The book will be launched on 27th March at Gorton Market from 12-2pm with a host of free entertainment including Manchester’s own exciting, colourful band of drummers and dancers, Bloco Novo, the multi-skilled street entertainers, Curious Eyebrow, and the foot-stomping sounds of Dr Butler’s Hatstand Medicine Band.
Also available, at £5, by calling Gorton 100 committee member Rose Cusack on 0161 231 3532.
The book, and many of the events, was made possible by generous funding from many organisations including the Heritage Lottery Fund, New East Manchester and Manchester City Football Club.
And here’s a ‘shout-out’ for anyone who lives, works, studies (or just visits) Gorton…
The ‘Gorton Heart’ Facebook group is at http://www.facebook.com/group.php?gid=170456026552&ref=ts and is for all to share local and family history; highlight educational achievements and opportunities; showcase Gorton arts – from Gorton Visual Arts and Gorton Voice to music, dance and literature. Find out what’s on at the cinema or when the local pub quiz nights or karaoke evenings are taking place and explore local opportunities for training and personal development.
The Facebook group is an opportunity to promote any local event to the whole community.
Len Grant reports back from the ‘Gorton People Stronger Together’ consultation day last weekend.
I feel I’m witnessing the beginning of something special. Today Gorton people are coming together to celebrate the start of a motivational programme for young people and their families. I arrive at the indoor market in time to see dozens of young people being issued with clipboards and I LOVE GORTON T-shirts before being briefed
Clipboards at the ready
by Ruth Ibegbuna from Urbis, the programme co-ordinator for the ‘Gorton People Stronger Together’ programme. “Tell people about the money,” she says to volunteers, “and ask them what they’d like us to spend it on. Then invite them along to the Monastery for an afternoon of fun and entertainment.” (Not to mention the free food supplied by the Gorton Market traders).
The volunteers are split into teams, each given an area to canvas in the next couple of hours. “I’ll do the estate,” says one teenager who might expect to be still under the covers at this time on a Saturday morning. “I know it well, so I’ll get some good responses.”
We all love Gorton!
I follow the four-strong team heading for Hyde Road and Tesco and overhear enthusiasm (and occasional apathy) from their respondents towards the news that Gorton has won £450,000 from the central government’s Inspiring Communities programme.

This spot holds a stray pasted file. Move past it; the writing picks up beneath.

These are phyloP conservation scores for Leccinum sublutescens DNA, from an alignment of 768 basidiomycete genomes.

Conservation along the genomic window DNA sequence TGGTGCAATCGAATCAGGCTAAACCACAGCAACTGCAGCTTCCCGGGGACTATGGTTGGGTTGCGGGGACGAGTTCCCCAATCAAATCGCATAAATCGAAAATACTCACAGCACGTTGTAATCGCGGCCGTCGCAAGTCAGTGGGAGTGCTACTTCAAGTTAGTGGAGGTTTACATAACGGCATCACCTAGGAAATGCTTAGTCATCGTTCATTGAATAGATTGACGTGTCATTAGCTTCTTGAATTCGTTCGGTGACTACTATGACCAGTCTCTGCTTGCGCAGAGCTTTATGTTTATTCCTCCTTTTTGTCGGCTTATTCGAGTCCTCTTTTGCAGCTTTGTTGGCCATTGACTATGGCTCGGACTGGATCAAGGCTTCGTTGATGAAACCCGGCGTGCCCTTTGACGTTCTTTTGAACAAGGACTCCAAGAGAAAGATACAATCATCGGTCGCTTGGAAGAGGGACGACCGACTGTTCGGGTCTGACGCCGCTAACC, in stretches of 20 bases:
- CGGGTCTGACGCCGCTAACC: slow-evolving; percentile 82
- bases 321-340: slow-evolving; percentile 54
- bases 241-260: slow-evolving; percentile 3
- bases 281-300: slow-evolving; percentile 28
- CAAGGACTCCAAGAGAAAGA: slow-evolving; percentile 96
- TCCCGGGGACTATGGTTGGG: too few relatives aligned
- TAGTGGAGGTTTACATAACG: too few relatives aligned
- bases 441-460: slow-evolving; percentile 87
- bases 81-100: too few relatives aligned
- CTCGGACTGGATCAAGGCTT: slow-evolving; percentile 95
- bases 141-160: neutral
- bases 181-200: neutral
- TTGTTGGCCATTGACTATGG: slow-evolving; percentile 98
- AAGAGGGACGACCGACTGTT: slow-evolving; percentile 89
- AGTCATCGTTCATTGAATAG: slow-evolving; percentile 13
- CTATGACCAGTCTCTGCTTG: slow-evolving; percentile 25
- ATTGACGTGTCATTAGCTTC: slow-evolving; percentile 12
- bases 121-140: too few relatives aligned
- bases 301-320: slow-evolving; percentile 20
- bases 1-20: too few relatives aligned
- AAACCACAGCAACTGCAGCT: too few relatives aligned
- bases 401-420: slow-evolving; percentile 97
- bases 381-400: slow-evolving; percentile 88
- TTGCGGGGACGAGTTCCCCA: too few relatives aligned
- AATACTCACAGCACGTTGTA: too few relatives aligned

Today is billed as ‘Gorton’s biggest ever community consultation’ and, as the completed questionnaires come rolling back to base at the market, it seems that plenty of people have a view on how the ‘win’ should be spent.
But this project is not starting from scratch. Already the Urbis team have run hugely-successful ‘Reclaim’ mentoring schemes for young people in Moss Side, east Bolton and north Manchester. (See http://www.reclaimproject.org.uk). The ‘Stronger Together’ programme will build on and extend the theme taking a wider approach by supporting young people as well as their families.
Plans already include Saturday classes for 11–14 year-olds (more early mornings!); a project to renovate unsafe open spaces, adding lighting, greenery and public art; and a Reclaim mentoring project for Gorton girls (the last one was just for young men).
Down at Gorton Monastery preparations are well in hand for the afternoon event. As the Bloco Nova samba band and dancers arrive, I set up a small studio near the café where I am to photograph local people soon to appear on posters and banners promoting ‘Gorton People Stronger Together’. Local MP, Gerald Kaufman is one of the first to arrive and, although he’s unlikely to appear on a banner, he is more than happy to pose in his Gorton T-shirt with some of his younger constituents.
The afternoon flies by. The word has got out that the photography sessions are informal and fun and soon there is a queue out the door. Young and old are captured and I even persuade the camera-shy to take a turn. Some of the pictures appear here but more will adorn Gorton in the coming months.
Before I know it, and with nearly 1000 images on my memory card, the event is over and I hear later about Gorton Visual Arts and their print-making workshop; the manifesto-writing and the young people getting up there on the ‘Gorton Plinth’ telling everyone about their achievements and aspirations. I don’t need to be told about the samba band because I heard their mesmeric beat down the corridor!
To get involved in Gorton’s exciting new project email firstname.lastname@example.org or call 0161 605 8218.
It’s been 100 years since Gorton became part of the City of Manchester and the centenary has been marked by dozens of events over the past twelve months.
Last night the celebrations culminated in a Festive Finalé at Gorton Monastery with music, stalls, speeches and refreshments for all. At dusk, children and adults alike lit a lantern and paraded to Gorton Park for a fire display and fireworks.
Don’t forget to turn the volume up on your computer.